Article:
TEHRAN, Iran (AP) -- Iran took a surprisingly positive stance Monday on the Iraq-U.S. security pact after months of harshly denouncing the deal, which would keep American troops in Iraq for three more years.
Some hard-liners continued to lash out at the agreement, but comments in the state media and from one of the clerical state's most powerful figures signaled Tehran may be taking the view that no matter what it dislikes in the deal, it will eventually mean the departure of the Americans.
"The Iraqi government has done very well regarding this," the Web site of Iran's state television quoted judiciary chief Ayatollah Mahmoud Hashemi Shahroudi as saying. "We hope the outcome of (the deal) will be in favor of Islam and Iraqi sovereignty."
The Iraqi Cabinet overwhelmingly approved the pact Sunday. It now must be approved by the parliament.
Under the agreement, U.S. troops must leave Iraqi cities by June and all the country by 2012. Iraqi authorities also will assume extensive power over the operations and movements of American forces.
Iran and Syria, which view the American presence as a threat to their security and regional influence, have said an immediate withdrawal of U.S. forces from Iraq would be best. Iraq sought to allay their fears, amending the pact to include a ban on cross-border attacks staged from Iraq.
Shahroudi is very close to Iran's top leader, Ayatollah Ali Khamenei, and his comments reflect thinking of conservatives within the ruling system, but not all hard-liners or President Mahmoud Ahmadinejad.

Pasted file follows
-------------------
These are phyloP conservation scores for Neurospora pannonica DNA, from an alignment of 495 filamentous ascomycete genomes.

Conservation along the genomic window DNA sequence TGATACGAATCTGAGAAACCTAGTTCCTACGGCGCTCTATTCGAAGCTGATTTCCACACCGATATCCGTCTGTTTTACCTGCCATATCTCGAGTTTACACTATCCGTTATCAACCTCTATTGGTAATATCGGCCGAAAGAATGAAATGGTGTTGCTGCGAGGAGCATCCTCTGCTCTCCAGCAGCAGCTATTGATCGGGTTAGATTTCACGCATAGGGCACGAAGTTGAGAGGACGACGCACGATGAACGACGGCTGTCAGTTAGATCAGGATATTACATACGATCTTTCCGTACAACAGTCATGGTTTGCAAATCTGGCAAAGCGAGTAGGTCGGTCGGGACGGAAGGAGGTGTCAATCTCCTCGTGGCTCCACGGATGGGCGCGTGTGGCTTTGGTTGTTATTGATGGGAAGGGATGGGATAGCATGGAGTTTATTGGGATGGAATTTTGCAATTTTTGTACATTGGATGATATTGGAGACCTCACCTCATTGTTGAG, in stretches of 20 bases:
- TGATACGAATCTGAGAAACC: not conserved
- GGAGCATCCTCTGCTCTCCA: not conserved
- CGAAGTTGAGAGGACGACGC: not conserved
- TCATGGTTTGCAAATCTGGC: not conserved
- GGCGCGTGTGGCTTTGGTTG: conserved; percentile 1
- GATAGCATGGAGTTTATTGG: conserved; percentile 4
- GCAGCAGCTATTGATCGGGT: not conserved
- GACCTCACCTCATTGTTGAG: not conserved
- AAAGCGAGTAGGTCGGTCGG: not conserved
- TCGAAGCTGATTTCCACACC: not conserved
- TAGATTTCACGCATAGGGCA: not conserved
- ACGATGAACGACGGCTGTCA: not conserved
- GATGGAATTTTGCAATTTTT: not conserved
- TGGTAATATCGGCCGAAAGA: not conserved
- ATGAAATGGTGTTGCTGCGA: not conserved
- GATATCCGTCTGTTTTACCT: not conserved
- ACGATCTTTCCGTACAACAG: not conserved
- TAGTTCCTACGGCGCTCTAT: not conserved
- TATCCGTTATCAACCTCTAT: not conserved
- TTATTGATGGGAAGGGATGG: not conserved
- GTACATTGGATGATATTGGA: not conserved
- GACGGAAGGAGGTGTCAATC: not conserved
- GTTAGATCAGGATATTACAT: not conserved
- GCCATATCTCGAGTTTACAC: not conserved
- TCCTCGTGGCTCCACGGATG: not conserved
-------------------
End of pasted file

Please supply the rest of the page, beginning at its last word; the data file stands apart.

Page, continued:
Iranian state media also toned down opposition to the agreement.
"It is a deal about withdrawal of U.S. troops from Iraq," state television said in a commentary Monday, calling it "a victory" for Iraqi Prime Minister Nouri al-Maliki's government.
Iran's parliament speaker, Ali Larijani, offered only mild objections to the pact - contrary to the strong opposition he voiced in the past. He urged the Iraqi parliament to withhold approval until the U.S. makes further changes in Iraq's favor, the official IRNA news agency reported.
The Americans "sought to turn Iraq through this pact into a U.S. province, but Iraqi clerics, government and people resisted for eight months and brought changes to it seven times ... The Iraqi people and parliament must know that there is still room for resistance," Larijani was quoted as saying.
Syria, however, continued to criticize the deal.
"We shouldn't give occupiers any reward or prize ... On the contrary, they (the U.S.) should apologize for the damage they have caused (in Iraq)," Syrian Information Minister Mohsen Bilal told The Associated Press.
Bilal said Syria has warned Iraq's government about the consequences of the agreement.
"We have told our brothers in Iraq that turning Iraq into a U.S. base to launch aggression on neighboring countries would be a big tragedy," he said.
It was an apparent reference to last month's U.S. military raid inside Syria near the Iraq border. U.S. officials said the raid targeted a top militant in Iraq's insurgency, but Syria claims it killed eight civilians.
Some hard-liners in Iran also maintained their harsh criticism of the pact.
One lawmaker, Ali Aghazadeh, said the deal provided legitimacy to what he called the American occupation of Iraq.
"This is a shaky agreement. The U.S. will seek to extend their stay in Iraq," he said.